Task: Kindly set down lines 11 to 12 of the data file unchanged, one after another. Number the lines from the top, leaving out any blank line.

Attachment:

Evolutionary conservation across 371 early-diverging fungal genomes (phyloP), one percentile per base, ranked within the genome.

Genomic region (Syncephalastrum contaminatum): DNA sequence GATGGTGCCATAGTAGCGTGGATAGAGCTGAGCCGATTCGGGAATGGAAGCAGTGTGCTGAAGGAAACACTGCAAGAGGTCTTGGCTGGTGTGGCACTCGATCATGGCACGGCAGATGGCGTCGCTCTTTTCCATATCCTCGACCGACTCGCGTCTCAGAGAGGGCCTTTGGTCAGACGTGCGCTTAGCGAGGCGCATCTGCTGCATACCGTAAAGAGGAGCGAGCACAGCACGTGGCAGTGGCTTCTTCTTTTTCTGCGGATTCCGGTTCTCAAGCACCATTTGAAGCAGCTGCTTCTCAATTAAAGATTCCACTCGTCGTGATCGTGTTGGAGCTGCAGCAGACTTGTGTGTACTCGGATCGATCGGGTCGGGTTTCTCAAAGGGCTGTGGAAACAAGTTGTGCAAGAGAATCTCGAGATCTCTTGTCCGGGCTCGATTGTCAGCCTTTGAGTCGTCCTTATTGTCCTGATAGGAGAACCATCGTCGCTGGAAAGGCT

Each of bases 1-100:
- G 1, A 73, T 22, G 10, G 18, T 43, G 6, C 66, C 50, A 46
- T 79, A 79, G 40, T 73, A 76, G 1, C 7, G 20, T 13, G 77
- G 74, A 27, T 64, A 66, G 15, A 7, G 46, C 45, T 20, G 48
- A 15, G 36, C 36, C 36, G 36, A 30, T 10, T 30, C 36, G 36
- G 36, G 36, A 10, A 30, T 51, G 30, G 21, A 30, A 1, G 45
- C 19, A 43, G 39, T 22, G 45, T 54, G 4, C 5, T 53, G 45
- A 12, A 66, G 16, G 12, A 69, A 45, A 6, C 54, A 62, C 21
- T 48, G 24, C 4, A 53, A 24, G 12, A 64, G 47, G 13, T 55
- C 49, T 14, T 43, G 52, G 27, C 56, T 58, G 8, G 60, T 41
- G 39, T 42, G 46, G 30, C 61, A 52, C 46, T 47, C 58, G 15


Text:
- T 48, G 24, C 4, A 53, A 24, G 12, A 64, G 47, G 13, T 55
- C 49, T 14, T 43, G 52, G 27, C 56, T 58, G 8, G 60, T 41